Reminiscing: 1958: Rickbeil’s wins contestLocal news of the past
By: JANE TURPIN MOORE, DAILY GLOBE, Worthington Daily Globe
One year ago
Dr. Greg Lecy, an orthodontic specialist who had operated a clinic in Marshall since 1984, had begun seeing patients in Worthington after purchasing Dr. Bruce Anderson’s practice.
A $400 million gift made to Sioux Valley Hospitals and Health System of Sioux Falls, S.D., by T. Denny Sanford was expected to have far-reaching effects throughout the region.
The Luverne Area Community Foundation kicked off a $1 million fundraising campaign to complete the second phase of the three-phase renovation project at the Palace Theatre.
Two Worthington student wrestlers were diagnosed with the herpes gladiatorum virus that shut down high school wrestling program across the state a week earlier.
Five years ago
Anne Aby, an instructor of history and political science at Minnesota West Community and Technical College, Worthington campus, edited “The North Star State: A Minnesota History Reader,” published by the Minnesota Historical Society Press.
Singers Neal and Leandra were part of the Minnesota Public Radio live broadcast of its “Morning Show with Dale Connelly and Jim Ed Poole” from Worthington’s Memorial Auditorium.
New “welcome” signs were in place, strategically located at four of the main entrances into Worthington. In addition, a professionally filmed video promoting Worthington was in use as a recruitment tool for prospective industries, employees and tourism.
In the last home meet of her high school career, Worthington senior gymnast Kaitlin Haack broke her own school record with an all-around score of 37.425, leading the Trojans to a season-high team score of 137.825 and a win over New Ulm. The Trojan gymnasts ended their regular season with a 10-2 record.
10 years ago
The first-ever Worthington Youth Council Talent Show took place at Worthington’s Memorial Auditorium.
The Calumet Players performed the musical “Quilters” at the Pipestone Performing Arts Center.
Minnesota’s Lieutenant Governor Joanne Benson officially announced her candidacy for governor and made a campaign stop in Luverne this week.
The Jackson County Central gymnastics team withstood a challenge from Worthington to win the 1998 Section 3A girls’ gymnastics title.
25 years ago
Jean Oelke opened a new business, the Pet Palace, in the former Hotel Thompson in downtown Worthington. Items for sale included tropical fish, goldfish, aquarium supplies, exercise wheels for gerbils, bird cages, informational books on pet care and dog and cat supplies of all kinds.
The District 518 school board was considering cuts of up to $115,000 (a little more than 1 percent of the operating budget) for the 1983-84 school year. The board hoped to make the cuts without eliminating any educational programs.
Worthington High School was chosen as one of five high schools in the state to serve as representatives of quality schools, principal Al Johnson announced. The recognition was part of a national program sponsored by the Department of Education.
50 years ago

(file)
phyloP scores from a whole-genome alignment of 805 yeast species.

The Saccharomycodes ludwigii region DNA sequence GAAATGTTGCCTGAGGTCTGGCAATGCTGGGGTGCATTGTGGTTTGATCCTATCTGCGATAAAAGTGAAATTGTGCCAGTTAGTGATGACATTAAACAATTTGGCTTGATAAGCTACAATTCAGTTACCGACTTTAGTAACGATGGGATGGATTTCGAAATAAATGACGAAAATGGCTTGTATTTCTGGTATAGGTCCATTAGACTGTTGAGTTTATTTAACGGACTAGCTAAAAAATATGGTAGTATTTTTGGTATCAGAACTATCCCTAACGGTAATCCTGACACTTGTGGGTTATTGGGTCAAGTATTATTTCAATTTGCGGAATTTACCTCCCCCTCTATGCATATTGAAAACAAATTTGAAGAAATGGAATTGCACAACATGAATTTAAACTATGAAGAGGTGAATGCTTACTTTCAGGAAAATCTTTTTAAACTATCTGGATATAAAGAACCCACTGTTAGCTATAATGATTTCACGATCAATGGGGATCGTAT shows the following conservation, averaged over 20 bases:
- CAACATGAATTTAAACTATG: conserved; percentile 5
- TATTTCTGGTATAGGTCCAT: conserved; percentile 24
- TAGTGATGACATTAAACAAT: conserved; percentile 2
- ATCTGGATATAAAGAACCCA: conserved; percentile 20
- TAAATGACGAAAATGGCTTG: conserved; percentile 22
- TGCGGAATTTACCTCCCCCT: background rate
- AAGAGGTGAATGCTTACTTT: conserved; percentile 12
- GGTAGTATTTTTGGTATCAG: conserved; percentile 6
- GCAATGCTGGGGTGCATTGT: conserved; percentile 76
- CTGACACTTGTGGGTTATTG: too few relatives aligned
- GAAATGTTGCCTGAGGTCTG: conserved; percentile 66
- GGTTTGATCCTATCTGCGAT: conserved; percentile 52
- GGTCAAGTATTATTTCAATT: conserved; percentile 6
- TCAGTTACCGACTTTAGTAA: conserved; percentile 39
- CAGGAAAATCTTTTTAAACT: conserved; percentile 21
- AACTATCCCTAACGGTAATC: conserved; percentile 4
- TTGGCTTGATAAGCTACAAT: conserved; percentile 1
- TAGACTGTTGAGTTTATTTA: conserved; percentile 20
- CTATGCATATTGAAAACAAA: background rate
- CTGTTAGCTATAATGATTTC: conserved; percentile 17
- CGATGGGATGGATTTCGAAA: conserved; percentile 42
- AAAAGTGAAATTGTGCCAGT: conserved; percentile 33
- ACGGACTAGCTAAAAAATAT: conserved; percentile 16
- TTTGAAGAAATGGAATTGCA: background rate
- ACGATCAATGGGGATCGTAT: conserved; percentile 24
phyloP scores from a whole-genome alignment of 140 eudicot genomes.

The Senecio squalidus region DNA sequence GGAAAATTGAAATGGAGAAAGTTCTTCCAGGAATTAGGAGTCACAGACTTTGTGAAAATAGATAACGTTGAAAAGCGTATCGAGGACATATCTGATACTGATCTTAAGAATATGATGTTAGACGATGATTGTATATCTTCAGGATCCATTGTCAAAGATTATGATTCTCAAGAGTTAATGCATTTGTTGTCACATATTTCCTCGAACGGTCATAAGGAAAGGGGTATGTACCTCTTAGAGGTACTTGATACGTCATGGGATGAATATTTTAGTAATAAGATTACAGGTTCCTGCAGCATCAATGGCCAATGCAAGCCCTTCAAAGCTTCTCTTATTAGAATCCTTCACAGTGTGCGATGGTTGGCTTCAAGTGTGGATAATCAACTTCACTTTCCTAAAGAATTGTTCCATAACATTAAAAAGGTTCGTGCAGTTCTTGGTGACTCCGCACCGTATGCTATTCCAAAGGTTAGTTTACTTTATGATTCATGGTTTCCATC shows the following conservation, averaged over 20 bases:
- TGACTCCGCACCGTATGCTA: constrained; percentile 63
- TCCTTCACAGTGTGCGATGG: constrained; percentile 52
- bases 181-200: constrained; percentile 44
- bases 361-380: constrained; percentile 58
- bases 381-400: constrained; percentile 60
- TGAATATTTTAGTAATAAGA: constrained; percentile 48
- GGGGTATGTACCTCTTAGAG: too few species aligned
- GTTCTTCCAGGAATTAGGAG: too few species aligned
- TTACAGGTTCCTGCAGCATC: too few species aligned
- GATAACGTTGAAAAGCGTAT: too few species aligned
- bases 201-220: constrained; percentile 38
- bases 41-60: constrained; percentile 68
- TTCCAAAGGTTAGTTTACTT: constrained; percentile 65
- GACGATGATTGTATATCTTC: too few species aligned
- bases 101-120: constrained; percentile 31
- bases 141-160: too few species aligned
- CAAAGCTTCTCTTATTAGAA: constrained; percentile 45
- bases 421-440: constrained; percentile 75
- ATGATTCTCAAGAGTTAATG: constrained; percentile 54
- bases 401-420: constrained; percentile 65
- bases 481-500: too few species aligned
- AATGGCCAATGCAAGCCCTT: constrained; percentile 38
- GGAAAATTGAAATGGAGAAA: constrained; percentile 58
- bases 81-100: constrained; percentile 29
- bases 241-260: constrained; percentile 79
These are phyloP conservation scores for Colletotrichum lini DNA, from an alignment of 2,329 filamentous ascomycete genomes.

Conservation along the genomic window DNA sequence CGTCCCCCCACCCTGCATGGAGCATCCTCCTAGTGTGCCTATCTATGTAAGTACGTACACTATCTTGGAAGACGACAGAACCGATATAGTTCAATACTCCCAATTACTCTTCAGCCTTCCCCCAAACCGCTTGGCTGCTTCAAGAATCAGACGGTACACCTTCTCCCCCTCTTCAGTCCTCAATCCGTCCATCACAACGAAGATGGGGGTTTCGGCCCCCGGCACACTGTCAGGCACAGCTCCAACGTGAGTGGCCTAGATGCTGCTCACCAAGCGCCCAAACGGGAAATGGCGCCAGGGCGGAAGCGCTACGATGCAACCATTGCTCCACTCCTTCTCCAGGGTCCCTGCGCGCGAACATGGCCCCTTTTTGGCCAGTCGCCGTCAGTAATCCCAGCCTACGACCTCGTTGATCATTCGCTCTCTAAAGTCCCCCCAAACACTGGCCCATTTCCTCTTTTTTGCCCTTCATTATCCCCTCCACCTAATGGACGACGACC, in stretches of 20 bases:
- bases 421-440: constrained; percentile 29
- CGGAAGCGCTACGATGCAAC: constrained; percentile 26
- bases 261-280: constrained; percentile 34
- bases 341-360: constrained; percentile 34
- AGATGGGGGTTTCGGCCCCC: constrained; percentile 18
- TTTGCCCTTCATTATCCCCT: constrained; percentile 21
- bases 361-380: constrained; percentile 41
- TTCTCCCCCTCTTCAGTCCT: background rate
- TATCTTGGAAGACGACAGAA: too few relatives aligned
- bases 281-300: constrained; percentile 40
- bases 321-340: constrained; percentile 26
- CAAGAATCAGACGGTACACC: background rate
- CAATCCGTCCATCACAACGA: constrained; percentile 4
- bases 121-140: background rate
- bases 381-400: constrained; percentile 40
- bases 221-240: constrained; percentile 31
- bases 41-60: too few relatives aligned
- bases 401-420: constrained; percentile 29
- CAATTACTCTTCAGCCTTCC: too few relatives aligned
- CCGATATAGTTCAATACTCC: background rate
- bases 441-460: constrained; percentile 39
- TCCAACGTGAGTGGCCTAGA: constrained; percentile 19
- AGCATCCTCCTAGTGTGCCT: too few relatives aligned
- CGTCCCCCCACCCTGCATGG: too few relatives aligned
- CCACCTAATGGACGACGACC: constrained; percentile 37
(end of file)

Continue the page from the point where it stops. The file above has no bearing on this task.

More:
Janice Heig, daughter of Mr. and Hrs. Oscar Heig, 403 Lake Ave., was the student soloist at the annual winter concert of the Mankato State College Concert Band. Janice, a junior music major with minors in biology and physical education, was a member of both the band, in which she played oboe, and the choir, for which she was a piano accompanist.
Rickbeil’s Hardware of Worthington won $5,000 in a nationwide sales promotion contest sponsored by the Kordite company. According to Hardy Rickbeil, the promotion, conducted last fall, consisted of window displays, point of sale displays and a contest conducted in cooperation with the county extension office. The $5,000 was likely to be used for “some remodeling work,” Rickbeil said.
Feb. 14 marked the tenth straight day of sub-zero morning temperatures in the Worthington area, with four mornings having readings of nine below zero.
Nobles County discontinued the payment of bounty on foxes, in line with a trend in that direction, said county auditor Pauline Rohlk. Previously, almost $333 million was paid out every biennium in fox bounties by the state department of conservation.
75 years ago
George Kemper died recently of apoplexy. He had been ill for about six weeks after having the flu. He was visiting his daughters, Mrs. B. Henning and Mrs. J. Henning, in Lismore at the time of his death. Mr. Kemper was born in Westphalia, Germany, in 1858. He was married in 1880 to Elizabeth Dickmann, and they came to America in 1885. They lived in Sioux Falls, S.D., for two years, where he was employed in a cigar factory. From there they moved to Sioux City, Iowa, where he was employed in the same trade. In 1893 they moved to a farm eight miles north of Lismore, where they lived until moving to a farm one-half mile east of Lismore in 1913.
Game warden E. W. Bailey said area pheasants were suffering from the severe cold and were weakened to such an extent that they, in many instances, were unable to secure food for themselves. Ice formed on the wings of some birds, preventing them from flying. Mr. Bailey urged farmers to report deaths of large numbers of birds to him, and to place grain on the snow for them during severe weather.